Buffalonians love their thrift stores, and new Google search data pulled by EmpireStakes.com shows the Buffalo region is near the top of the list when it comes to the number of thrift stores it has and the frequency it searches for thrift stores.
Western New Yorkers love to go thrifting and antiquing. As a result, consignment and collectible shops at community malls are thriving. Niagara Emporium at Eastern Hills Mall has 75,000 square feet filled with everything from like-new furniture and decor to rare Hot Wheels cars, metal Genesee beer trays and taxidermied animals in the former Macy’s department store. Vaughn Collectibles Rising Sun, with its giant collection of Funko Pops and sports memorabilia, is about to nearly triple its space at Eastern Hills. And What’s in Your Attic? has enough business to support two locations, at Eastern Hills and McKinley malls.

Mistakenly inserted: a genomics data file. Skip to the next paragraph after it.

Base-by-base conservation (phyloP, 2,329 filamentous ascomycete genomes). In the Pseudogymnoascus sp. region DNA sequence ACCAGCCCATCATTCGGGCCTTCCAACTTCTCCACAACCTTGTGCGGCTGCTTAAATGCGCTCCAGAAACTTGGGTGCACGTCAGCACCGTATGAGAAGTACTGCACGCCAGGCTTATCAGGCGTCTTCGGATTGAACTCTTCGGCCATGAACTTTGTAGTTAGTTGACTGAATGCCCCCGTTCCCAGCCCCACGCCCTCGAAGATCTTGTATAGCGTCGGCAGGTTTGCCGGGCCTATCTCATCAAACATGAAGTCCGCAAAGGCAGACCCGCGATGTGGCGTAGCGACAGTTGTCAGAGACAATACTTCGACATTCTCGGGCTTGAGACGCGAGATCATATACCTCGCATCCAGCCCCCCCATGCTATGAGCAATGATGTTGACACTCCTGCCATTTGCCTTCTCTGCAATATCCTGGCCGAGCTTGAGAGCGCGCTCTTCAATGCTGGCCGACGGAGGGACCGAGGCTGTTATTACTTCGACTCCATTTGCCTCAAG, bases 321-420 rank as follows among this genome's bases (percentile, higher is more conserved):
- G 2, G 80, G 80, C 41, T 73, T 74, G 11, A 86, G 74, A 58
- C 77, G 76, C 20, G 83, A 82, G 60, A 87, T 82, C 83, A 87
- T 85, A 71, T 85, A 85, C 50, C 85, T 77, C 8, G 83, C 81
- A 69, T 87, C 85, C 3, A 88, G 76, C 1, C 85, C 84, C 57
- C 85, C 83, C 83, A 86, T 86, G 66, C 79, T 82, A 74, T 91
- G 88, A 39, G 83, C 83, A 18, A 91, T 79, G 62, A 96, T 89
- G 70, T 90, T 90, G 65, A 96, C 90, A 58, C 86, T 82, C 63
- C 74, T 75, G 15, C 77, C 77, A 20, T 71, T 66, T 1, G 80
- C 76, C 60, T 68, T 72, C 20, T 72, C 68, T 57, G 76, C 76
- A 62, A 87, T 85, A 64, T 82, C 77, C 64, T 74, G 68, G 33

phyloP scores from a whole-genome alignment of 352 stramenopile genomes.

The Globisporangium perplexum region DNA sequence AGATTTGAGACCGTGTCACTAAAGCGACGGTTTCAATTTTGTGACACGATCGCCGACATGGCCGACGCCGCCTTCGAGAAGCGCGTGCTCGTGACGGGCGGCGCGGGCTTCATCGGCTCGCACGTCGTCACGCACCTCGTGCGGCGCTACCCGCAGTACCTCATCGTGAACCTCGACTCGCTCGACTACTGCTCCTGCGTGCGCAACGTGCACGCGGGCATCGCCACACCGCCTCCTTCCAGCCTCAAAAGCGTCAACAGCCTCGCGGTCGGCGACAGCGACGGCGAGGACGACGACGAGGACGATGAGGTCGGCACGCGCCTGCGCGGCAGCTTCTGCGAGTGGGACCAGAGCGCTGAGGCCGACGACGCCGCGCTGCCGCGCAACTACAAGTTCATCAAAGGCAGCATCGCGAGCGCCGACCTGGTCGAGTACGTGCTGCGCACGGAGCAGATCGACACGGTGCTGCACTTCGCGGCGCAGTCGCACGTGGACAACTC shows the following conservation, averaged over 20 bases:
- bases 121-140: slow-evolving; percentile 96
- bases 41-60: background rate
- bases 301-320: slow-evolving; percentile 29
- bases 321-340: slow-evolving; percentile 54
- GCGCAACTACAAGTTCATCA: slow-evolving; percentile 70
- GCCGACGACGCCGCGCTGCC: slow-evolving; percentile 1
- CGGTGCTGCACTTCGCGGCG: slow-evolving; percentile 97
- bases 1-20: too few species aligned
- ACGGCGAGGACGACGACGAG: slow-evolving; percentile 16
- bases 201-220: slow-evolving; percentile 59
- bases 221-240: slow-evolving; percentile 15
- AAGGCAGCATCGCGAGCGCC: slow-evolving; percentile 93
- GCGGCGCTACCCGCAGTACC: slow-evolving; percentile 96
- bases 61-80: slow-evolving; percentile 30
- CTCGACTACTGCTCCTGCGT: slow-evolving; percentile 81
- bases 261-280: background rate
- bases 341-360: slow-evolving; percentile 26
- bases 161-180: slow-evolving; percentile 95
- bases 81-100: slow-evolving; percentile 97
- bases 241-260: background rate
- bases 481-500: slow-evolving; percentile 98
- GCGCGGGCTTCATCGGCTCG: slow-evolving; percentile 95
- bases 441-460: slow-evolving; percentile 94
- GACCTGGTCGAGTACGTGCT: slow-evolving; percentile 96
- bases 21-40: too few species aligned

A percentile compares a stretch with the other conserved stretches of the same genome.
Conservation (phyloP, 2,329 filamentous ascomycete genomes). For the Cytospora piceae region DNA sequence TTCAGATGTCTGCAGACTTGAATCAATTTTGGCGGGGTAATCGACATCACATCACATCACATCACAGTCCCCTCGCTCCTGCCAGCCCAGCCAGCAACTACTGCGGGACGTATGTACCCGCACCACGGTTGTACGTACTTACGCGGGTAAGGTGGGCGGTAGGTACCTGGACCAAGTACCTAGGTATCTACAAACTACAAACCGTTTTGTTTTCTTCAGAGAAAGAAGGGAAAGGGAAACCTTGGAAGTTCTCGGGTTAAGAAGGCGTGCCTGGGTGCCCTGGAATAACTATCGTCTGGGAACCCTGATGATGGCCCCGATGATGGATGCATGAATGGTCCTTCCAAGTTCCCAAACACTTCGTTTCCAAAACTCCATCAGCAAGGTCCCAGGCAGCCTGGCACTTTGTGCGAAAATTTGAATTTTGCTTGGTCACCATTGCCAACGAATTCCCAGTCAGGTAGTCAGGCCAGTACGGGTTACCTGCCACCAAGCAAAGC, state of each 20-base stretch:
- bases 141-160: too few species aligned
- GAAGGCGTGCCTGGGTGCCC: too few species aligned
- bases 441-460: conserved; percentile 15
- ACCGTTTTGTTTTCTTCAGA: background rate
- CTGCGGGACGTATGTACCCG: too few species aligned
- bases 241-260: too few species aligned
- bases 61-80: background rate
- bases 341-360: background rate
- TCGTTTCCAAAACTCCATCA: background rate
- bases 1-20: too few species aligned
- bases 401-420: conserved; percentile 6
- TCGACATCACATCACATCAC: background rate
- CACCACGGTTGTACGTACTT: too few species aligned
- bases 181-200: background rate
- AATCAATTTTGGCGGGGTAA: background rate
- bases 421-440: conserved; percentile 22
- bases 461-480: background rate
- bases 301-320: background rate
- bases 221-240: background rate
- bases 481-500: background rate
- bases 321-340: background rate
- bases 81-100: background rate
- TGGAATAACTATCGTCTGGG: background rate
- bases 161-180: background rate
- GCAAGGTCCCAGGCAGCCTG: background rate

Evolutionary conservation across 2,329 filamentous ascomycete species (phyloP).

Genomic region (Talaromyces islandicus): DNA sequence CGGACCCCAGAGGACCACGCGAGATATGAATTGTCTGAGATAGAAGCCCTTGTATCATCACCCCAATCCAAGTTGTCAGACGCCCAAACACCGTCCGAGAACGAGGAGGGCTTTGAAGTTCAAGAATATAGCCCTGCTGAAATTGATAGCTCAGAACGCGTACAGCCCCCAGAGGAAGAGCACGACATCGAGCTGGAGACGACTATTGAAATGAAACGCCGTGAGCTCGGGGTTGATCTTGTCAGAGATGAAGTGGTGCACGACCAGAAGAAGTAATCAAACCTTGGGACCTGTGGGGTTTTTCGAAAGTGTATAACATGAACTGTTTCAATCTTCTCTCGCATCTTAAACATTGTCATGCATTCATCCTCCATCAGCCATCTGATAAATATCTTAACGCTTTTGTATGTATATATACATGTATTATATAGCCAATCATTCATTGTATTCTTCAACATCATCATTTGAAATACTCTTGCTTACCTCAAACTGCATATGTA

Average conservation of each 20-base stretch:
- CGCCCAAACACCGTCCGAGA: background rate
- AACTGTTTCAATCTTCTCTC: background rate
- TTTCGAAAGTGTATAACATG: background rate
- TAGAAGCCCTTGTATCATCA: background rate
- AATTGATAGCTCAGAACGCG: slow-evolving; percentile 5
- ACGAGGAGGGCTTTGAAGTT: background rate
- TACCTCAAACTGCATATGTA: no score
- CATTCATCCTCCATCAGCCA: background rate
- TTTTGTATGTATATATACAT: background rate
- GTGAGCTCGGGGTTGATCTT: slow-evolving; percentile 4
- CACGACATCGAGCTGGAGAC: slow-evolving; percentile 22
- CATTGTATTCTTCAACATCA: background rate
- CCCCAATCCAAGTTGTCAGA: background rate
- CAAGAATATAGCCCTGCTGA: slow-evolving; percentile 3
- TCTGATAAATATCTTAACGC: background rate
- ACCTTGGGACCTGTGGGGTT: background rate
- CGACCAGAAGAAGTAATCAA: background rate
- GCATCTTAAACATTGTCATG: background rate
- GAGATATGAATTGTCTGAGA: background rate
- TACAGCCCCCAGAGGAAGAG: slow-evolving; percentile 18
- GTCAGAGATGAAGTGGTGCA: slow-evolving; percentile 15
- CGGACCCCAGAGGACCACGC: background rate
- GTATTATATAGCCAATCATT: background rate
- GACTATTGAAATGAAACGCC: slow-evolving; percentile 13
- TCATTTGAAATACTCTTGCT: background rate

The consignment model works even for nonconsignment stores. Some shops will often take on extra merchandise from outside vendors for a price when they’ve got extra space, then take a portion of the profits when the merchandise sells.
Collectibles shops, which buy and sell things such as Pokémon cards, action figures and other collectibles, are thriving at community malls. Because they also do swift business online, they need affordable space to store and ship their goods. Hobby Spirit, which specializes in Japanese imports, also hosts Dungeons and Dragons tournaments; and Pallet Town Poke Shop at Boulevard Mall specializes in Pokémon trading cards and all things Pokémon.
“People love that collectible merchandise,” said Russell Fulton, Eastern Hills Mall manager.